That was when Baba heard a loud voice and scrambling from the deck of the ship above. He knew he’d been caught. In haste, he grabbed one drum and bolted. It was the leaking drum. The width of the corridor was filled by a large white man brandishing a big piece of wood. Baba reacted instinctively. He threw the drum, which connected squarely with his big belly. The man fell backwards as Baba leaped over him, grabbed his drum and ran towards the end of the corridor and up the staircase, towards the deck.
But the exit to the deck was blocked by two white men. One held a long metal tube Baba knew very well and hated. It was a gun. Meanwhile the leak in the drum he’d stolen had opened up into a bigger hole when he had thrown the drum at the first white man, and the black fluid was pouring all around. Without thinking he swung the drum and splattered the black liquid over the two men, stunning them. Then he rammed his head into the one with the gun, who fell heavily. Baba picked up his prized drum and made for the deck. They tried to grab his legs, but Baba was faster.
On the deck, Baba halted. Six white men faced him, two with guns. One of them, with abundant hair like a horse, motioned for him to drop the drum. He placed it down hesitantly and noticed that the men at that attempted to draw closer to him. He lifted the drum again and they drew back. He figured whatever the drum contained, was important and he was going to carry it like a talisman for protection. So he held it closer to his chest and inched cautiously away from the men towards the side of the ship.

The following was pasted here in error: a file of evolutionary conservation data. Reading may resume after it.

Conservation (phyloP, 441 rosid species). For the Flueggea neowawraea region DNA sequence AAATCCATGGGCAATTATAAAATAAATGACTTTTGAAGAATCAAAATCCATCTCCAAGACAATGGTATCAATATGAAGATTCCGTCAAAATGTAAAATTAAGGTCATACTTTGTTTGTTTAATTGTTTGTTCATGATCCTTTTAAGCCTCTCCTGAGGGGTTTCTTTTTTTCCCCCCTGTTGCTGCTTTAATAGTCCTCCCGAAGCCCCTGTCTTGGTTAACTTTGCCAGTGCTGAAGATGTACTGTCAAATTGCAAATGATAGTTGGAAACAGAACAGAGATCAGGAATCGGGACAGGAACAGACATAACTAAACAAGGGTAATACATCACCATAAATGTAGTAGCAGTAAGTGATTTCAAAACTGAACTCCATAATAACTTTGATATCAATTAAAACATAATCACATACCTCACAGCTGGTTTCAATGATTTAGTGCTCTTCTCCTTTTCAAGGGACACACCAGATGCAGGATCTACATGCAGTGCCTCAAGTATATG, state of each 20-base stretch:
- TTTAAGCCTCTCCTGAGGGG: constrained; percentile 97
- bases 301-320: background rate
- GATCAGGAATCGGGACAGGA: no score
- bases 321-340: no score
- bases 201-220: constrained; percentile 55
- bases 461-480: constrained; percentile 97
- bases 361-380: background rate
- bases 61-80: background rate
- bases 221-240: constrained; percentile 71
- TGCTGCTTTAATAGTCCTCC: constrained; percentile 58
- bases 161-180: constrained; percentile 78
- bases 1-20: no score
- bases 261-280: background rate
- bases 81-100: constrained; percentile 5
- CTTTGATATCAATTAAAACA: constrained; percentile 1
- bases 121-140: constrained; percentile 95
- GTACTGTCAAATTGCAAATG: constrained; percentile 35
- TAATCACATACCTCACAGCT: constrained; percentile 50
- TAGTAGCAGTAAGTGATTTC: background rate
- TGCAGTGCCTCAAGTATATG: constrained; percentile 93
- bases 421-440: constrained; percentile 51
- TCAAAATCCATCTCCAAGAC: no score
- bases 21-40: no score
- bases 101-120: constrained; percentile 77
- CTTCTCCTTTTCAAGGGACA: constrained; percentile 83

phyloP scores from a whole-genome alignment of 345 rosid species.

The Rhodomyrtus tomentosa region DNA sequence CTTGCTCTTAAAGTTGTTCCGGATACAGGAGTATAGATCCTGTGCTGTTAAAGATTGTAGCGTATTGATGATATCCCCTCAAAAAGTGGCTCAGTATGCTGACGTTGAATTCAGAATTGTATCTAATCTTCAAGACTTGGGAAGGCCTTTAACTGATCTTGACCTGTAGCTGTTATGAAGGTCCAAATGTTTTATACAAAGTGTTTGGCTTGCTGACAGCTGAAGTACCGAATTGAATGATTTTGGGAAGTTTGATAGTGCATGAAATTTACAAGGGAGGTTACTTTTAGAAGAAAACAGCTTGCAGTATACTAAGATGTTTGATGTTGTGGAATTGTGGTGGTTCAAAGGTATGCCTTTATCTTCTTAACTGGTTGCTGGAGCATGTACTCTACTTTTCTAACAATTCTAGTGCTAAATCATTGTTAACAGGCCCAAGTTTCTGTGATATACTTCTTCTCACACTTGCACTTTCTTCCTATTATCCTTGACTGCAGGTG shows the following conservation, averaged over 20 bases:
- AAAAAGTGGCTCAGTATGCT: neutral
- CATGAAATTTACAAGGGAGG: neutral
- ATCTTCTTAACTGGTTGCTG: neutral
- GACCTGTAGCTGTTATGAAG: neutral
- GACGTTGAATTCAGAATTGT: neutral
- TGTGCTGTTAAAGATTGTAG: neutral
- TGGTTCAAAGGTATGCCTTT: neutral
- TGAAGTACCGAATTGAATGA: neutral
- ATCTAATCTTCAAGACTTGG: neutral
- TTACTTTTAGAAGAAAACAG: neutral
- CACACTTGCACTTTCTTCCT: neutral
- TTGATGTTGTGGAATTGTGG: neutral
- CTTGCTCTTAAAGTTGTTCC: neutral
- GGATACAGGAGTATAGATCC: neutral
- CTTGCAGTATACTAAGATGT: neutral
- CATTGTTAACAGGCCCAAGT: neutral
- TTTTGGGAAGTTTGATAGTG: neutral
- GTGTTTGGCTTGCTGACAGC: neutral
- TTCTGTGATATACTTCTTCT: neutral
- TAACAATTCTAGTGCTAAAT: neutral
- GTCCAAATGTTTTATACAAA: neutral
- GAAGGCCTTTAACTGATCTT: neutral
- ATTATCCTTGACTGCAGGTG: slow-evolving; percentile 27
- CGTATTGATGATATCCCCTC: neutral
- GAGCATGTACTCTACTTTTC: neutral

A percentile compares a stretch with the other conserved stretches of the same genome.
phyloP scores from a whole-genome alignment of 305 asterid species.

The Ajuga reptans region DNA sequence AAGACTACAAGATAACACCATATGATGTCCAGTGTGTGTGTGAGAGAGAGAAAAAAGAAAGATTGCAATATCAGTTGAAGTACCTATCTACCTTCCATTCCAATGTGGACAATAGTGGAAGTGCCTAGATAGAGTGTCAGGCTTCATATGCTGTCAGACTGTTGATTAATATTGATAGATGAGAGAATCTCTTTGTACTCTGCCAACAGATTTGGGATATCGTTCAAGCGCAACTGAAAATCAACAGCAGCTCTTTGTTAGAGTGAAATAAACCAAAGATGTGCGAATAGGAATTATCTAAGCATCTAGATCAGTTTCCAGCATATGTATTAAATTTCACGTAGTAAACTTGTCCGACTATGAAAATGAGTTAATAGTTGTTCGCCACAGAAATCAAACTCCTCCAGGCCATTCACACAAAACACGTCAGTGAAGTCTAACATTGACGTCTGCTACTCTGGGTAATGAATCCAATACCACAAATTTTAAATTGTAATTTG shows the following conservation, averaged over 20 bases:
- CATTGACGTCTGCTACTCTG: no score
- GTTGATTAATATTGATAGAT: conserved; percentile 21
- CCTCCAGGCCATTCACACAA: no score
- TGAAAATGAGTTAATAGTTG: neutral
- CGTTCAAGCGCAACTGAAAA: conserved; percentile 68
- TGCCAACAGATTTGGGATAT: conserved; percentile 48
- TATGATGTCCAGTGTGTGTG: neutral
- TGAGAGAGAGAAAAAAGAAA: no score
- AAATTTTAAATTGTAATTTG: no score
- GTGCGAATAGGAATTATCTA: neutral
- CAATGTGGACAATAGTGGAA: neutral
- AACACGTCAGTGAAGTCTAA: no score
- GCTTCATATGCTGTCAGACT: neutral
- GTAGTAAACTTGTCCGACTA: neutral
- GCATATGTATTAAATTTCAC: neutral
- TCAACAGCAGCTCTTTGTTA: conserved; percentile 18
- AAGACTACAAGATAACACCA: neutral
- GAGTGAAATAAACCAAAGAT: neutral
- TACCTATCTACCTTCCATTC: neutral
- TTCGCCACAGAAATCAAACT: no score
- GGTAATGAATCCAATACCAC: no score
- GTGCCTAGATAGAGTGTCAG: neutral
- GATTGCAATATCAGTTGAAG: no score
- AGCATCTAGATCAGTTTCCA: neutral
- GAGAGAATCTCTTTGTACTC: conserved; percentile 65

One white man attempted to shoot, but the hairy one yelled at him to stop. Baba knew it was because of the black liquid. Without warning the other gun holder shot, but Baba had already jumped overboard. In the water, Baba swam like he had never done before. He had escaped with his life, but not his drum. Halfway into his swim back, the ship caught fire and exploded, lighting up the night.
It was later in life, as Baba grew older, that he got to know that the black liquid was crude oil, friend of fire, that made fire grow huge. Plucky Baba the Baboon never got to paint Adinkra on his master’s walls but he sure took care of the menace of the white man that night.
Author : Michael Agyapong, Student Kwame Nkrumah University of Science and Technology (KNUST)